Grow Beer

What is Grow Beer?
Grow Beer is about hop growers, brewers and hostelries who work together to grow, brew and enjoy beer as part of a connected system.

It’s about people and place
Grow Beer started as an idea to challenge the norms around food growing, land ownership and efficiency of labour to create an alternative model as part of the beer economy. It’s about a collective of patchwork hop farmers, who grow hops in unexpected places, with hops chosen for their suitability, quality and relevance to place. So far, hops are growing in housing estates, community and communal gardens, balconies, backyards, gardens, parks, allotments, castles and church yards. The hop collective trade with their local brewer, where at the right moment the hops are picked by each grower, who gather at the brewery for the hop weigh-in and within hours the freshly picked hops are in the mash tun, and the green hop beer is on its way. The seasonal beer is enjoyed within growing distance in tap rooms, pubs and festivals, connecting people and place.

The power of the collective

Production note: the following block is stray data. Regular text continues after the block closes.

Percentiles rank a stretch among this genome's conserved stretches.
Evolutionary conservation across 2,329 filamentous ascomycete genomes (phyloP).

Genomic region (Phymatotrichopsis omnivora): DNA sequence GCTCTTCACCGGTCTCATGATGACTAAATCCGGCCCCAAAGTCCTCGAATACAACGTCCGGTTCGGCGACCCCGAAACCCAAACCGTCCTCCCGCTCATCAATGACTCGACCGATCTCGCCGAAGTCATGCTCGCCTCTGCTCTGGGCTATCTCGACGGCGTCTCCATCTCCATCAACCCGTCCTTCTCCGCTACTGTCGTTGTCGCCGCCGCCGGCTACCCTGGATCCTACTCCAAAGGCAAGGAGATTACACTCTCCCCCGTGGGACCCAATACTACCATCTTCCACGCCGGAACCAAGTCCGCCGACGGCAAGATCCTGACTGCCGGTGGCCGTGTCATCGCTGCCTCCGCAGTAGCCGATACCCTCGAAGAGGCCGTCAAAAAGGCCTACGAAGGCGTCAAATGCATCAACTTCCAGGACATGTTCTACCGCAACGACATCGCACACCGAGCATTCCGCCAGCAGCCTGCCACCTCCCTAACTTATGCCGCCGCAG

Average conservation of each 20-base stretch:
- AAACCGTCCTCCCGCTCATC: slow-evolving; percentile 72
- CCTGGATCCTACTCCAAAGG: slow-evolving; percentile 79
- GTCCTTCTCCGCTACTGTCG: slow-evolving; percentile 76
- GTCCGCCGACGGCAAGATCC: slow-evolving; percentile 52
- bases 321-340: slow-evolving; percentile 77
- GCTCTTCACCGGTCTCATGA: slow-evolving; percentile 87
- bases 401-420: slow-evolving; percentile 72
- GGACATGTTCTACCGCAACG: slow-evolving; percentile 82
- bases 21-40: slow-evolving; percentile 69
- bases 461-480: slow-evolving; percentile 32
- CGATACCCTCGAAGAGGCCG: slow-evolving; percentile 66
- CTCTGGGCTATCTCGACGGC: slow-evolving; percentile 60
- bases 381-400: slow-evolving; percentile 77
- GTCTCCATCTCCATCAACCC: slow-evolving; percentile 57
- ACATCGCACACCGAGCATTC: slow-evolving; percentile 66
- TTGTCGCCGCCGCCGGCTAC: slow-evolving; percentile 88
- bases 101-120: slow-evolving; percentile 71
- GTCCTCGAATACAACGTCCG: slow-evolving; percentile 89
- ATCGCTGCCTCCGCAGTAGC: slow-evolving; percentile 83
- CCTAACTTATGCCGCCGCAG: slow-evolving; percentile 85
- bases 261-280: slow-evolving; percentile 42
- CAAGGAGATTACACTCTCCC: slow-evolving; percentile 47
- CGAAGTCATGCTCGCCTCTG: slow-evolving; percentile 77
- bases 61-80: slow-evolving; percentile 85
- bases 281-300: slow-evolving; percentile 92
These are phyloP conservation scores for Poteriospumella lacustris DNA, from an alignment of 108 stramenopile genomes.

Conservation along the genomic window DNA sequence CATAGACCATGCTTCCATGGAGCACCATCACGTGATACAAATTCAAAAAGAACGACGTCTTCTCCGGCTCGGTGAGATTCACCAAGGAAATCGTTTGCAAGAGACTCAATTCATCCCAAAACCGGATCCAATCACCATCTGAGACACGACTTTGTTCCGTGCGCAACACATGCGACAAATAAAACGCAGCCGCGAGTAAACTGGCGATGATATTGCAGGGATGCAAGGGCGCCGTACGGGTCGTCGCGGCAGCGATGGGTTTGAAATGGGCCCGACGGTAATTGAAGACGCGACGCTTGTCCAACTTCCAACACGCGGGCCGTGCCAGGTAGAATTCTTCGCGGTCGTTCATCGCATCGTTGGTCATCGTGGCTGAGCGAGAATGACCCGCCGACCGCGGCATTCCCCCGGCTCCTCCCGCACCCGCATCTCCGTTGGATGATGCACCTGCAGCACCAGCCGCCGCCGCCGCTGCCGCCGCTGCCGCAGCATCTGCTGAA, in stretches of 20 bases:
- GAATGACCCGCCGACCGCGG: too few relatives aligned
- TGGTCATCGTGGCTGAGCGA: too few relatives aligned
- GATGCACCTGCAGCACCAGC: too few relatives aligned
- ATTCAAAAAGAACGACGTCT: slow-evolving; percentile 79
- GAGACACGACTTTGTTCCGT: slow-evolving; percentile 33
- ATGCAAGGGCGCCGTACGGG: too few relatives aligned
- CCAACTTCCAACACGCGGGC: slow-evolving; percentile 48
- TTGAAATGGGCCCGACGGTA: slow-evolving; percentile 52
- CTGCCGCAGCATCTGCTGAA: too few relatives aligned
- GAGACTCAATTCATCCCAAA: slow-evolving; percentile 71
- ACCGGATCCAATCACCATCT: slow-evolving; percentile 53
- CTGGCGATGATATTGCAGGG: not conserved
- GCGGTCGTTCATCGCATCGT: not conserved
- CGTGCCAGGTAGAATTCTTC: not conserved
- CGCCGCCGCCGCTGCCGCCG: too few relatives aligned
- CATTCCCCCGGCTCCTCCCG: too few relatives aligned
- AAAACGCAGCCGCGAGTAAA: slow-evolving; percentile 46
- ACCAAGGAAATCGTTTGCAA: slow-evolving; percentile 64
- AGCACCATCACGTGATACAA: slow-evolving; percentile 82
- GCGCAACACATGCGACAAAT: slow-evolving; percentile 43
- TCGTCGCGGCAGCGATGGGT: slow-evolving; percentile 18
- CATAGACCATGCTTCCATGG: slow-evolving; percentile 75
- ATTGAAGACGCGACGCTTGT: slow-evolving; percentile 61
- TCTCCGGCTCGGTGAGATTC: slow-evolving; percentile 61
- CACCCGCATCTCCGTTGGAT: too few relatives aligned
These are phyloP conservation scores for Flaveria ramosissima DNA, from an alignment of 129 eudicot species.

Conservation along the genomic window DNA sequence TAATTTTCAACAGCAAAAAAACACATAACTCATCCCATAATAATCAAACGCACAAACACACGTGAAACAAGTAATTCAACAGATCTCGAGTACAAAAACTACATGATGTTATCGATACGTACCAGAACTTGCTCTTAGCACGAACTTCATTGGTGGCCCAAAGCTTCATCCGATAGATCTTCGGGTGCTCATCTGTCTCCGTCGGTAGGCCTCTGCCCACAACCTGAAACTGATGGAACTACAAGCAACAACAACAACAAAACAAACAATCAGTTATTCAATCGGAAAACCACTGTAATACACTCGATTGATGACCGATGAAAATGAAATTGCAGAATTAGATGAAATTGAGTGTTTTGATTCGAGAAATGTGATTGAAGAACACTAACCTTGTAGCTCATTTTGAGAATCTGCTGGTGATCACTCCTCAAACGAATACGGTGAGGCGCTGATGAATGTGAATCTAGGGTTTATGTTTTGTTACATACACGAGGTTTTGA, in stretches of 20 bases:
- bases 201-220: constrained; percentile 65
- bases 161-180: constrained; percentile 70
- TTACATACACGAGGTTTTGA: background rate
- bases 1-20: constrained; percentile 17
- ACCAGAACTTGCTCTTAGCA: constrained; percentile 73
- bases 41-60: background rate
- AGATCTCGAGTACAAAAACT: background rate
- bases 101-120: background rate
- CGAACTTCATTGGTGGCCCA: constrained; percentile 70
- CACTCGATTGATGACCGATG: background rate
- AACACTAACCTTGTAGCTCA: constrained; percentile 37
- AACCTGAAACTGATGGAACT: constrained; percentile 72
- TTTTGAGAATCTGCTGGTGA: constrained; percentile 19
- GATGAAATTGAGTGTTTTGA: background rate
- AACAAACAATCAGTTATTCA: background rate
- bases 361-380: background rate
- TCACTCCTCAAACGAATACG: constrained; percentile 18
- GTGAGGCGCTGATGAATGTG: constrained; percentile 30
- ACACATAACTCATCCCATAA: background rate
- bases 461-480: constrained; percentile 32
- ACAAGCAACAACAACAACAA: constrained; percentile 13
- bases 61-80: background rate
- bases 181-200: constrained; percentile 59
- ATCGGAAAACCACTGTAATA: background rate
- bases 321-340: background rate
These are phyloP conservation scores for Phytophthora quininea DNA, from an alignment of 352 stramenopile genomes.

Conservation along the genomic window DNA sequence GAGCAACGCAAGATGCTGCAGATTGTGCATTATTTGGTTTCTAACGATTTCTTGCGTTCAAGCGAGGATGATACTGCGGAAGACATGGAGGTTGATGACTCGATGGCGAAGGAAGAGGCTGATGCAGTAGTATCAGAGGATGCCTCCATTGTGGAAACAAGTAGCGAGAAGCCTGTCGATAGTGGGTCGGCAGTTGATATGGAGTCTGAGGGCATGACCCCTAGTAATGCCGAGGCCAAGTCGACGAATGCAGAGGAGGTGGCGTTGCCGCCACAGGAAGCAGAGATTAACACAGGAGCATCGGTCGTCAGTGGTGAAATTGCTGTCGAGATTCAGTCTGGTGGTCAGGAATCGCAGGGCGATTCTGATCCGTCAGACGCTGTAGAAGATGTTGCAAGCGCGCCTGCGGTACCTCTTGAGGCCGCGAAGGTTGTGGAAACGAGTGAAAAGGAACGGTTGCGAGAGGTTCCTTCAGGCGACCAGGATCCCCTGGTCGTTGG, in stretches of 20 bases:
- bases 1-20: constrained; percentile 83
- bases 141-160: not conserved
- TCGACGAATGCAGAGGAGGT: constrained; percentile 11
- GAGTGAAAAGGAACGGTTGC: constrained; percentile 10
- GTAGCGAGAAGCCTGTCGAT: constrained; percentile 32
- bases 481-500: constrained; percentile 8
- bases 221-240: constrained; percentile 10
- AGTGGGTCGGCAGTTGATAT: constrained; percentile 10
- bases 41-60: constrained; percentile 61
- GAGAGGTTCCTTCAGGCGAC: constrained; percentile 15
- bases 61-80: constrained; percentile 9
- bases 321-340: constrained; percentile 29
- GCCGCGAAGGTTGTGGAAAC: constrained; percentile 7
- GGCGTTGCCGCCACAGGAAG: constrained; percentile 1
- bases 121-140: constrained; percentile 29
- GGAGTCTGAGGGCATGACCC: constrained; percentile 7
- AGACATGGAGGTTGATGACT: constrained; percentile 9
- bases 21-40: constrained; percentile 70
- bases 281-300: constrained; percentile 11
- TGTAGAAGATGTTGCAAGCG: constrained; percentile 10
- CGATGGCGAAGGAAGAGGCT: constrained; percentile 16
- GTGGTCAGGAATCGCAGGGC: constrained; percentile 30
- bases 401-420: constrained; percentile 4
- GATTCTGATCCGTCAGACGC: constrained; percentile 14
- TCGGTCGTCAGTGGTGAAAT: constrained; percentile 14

Founded by Ann Bodkin and Helen Steer in 2011, the Grow Beer model was first tested with Brixton Beer Co and has sustained growing in south London since. The experimental nature of the model helps to nurture projects across the land, whilst cultivating a respect for UK hop varieties and supporting regional beer production. The idea has been adopted in more than 20 towns and cities across England, Scotland, Wales and Ireland and twin-towns across Europe. Each group is independent, taking the principles of the Grow Beer model to respect a whole system balance, to approach projects with an open mind which reflect their collective. The success of a project is in working together, gaining confidence to make all parts succeed, whilst adjusting when opportunities and challenges occur.

Stories and resources
In stories you’ll hear from across the groups, which presents a rich and varied voice, reflecting the supportive nature of groups. I want to grow/brew offers information on how projects can work and what’s involved. By following the principles of the creative commons, this reciprocal nature of sharing knowledge is how we listen and learn, by paying respect to those who contribute. Thanks all.